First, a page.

Depression is caused by too little serotonin between the brain cell synapses. Sustained selective reuptake inhibiting (SSRI) medications cause the serotonin levels to go back to a pre-depressed state in effect healing the brain.
Numerous studies have shown that SSRI’s help about 50-70% of those with depression.
Of those who are not helped, another 50-70% are helped by switching to another medication or one that also works on norepinephrine called serotonin and norepinephrine reuptake inhibitors (SNRI’s.)
This is a helpful bit of text compliments of our friends at WebMD:
“If you’re being treated for depression, taking an antidepressant may be part of your treatment plan.
“Antidepressants work by balancing chemicals in your brain called neurotransmitters that affect mood and emotions. These depression medicines can help improve your mood, help you sleep better, and increase your appetite and concentration.
“Antidepressants can help jump-start mood and give people the boost they need to get over the symptoms of their depression,” says Eric Endlich, Ph.D., a clinical psychologist based in Boston.
“This often allows them to start doing the things they enjoy again and make better choices for themselves, which also helps contribute to a more positive mood37.”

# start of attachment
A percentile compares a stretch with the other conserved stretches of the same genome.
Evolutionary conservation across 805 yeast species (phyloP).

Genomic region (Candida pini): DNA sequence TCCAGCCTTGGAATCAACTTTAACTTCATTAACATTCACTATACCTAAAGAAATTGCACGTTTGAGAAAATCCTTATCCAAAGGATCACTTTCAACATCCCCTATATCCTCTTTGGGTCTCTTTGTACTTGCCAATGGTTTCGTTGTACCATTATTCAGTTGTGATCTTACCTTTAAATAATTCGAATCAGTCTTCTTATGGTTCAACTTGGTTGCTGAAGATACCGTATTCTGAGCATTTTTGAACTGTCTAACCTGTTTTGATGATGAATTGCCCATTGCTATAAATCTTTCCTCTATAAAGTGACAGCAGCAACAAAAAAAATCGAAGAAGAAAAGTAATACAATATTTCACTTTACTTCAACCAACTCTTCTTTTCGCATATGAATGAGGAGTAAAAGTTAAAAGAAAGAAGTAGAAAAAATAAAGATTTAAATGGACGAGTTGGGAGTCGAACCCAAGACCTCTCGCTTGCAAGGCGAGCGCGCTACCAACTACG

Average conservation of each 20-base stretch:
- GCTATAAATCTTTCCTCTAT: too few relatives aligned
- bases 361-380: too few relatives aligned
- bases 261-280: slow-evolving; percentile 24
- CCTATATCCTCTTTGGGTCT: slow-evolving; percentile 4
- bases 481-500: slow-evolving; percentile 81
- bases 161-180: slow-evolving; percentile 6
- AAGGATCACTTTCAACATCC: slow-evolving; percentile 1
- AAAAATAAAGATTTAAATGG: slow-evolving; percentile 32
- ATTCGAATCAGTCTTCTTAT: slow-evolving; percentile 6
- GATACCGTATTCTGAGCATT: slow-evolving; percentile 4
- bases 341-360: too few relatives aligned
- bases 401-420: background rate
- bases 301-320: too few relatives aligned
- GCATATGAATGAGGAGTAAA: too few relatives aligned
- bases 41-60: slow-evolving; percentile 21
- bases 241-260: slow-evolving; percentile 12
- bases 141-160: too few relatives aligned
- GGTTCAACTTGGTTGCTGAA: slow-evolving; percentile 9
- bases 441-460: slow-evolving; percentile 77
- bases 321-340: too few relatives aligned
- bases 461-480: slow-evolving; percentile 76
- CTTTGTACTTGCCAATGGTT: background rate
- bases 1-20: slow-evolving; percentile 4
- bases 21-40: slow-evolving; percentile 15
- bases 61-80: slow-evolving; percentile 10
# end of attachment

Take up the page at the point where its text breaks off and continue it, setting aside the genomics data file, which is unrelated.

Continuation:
Unfortunately, as simple and as tidy as this story is, none of it is true.
- Low serotonin does not cause depression
- SSRI medications are not more effective than placebos
Those are some strong statements. Let me back them up and explain why I do not consider SSRI or SNRI medications as first-line treatments for depression.
Failed Serotonin Hypothesis
The theory that low levels of neurotransmitters were the cause of depression first came from Joseph Schlidkraut in 196538. Serotonin became the molecule of focus within the next two years39.
Numerous attempts were made to prove the hypothesis. Researchers measured serotonin by-products in the cerebrospinal fluid in those with severe depression.
They also tried to cause depression by depleting serotonin. Other attempts were made to reverse depression by giving massive doses of L-tryptophan, a precursor of serotonin.
None of these efforts worked40.